How do I get Divorced?
You can get divorced if you have been married for at least a year, have a marriage that is legally recognised in the UK and have a permanent home in England and Wales. The three main steps to getting divorced are:
- Filing a Divorce Petition – You have to apply to the Court for permission to Divorce. You have to show the Court the reasons your relationship has permanently broken down (i.e. adultery, unreasonable behaviour, 2 years’ separation) (please see our website for further information on the grounds for divorce);
- Apply for Decree Nisi – The Court will consider the contents of your Petition and decide whether you are entitled to a Divorce;
- Apply for Decree Absolute – this legally ends your marriage. You have to wait 6 weeks from Decree Nisi before you can apply for Decree Absolute.
How much will it cost?
The Court fee to issue a Divorce Petition is currently £550. You may be exempt from paying the Court fee if you are of low income or in receipt of benefits. When you send your Divorce Petition to the Court you can apply for exemption from paying the fee. The Court will assess your income. You will need to send the Court up to date evidence of your income, i.e wage slips or your benefit entitlement letter.
Please refer to our website for our fixed fees for representing clients in respect of their Divorce.
How long will it take?
The average straight forward divorce can take four to eight months, provided that both parties deal with the Court paperwork promptly.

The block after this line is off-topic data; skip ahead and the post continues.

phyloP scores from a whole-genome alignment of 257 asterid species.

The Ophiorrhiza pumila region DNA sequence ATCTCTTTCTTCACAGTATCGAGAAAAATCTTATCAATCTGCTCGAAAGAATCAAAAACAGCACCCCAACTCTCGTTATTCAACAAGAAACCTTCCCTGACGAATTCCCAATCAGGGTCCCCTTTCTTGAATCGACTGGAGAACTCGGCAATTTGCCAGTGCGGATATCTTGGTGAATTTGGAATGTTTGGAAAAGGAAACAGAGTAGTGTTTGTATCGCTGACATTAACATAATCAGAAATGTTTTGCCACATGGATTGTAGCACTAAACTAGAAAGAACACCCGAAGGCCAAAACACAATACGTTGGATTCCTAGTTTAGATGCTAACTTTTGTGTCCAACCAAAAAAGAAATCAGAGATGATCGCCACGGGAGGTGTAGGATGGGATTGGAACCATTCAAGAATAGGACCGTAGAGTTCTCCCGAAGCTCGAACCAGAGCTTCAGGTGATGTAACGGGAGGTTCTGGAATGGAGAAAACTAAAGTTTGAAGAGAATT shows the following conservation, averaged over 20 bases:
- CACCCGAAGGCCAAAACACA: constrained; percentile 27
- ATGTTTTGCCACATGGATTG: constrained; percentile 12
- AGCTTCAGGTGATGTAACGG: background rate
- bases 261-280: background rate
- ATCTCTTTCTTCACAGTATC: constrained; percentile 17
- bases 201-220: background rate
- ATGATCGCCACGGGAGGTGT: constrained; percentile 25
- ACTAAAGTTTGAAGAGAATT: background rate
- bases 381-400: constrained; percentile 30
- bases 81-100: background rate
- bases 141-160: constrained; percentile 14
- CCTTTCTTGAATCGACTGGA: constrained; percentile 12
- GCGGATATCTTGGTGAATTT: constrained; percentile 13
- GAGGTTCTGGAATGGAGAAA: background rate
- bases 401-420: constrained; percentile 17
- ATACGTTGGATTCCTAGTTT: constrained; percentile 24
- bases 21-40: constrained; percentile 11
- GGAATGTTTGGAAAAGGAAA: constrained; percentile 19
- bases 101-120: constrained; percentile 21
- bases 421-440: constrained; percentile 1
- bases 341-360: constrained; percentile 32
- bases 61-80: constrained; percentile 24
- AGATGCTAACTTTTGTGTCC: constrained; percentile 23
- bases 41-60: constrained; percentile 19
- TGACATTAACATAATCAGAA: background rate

We are already separated – can I use adultery?
Adultery does not have to be the cause of the breakdown of the marriage. If you are separated and one party has a sexual relationship with a member of the opposite sex, this is adultery and can be used as a reason for the breakdown of the marriage.
Does the cause of the breakdown of our relationship affect our financial settlement or the arrangements for the children?
Generally, no. Whatever the cause of the breakdown of your marriage, does not affect your ability as a parent or your financial needs.
Civil Partnership – We are separating – what can we do?
Dissolving a civil partnership is the same as obtaining a Divorce except that adultery relates to heterosexual couples only and so adultery cannot be cited as the reason for dissolving a civil partnership, although being unfaithful would instead be unreasonable behaviour.
“Custody” and “Access”
The Children Act 1989 changed the arrangements relating to custody, care and control and access, as they used to be called, introducing new arrangements, namely Residence, Parental Responsibility and Contact.
The Children Act has now been changed by the Children and Families Act 2014 which introduces the new Child Arrangements Order. This is an Order determining where the child will live and with whom the child will have contact.
What happens if we cannot agree who our child/children should live with?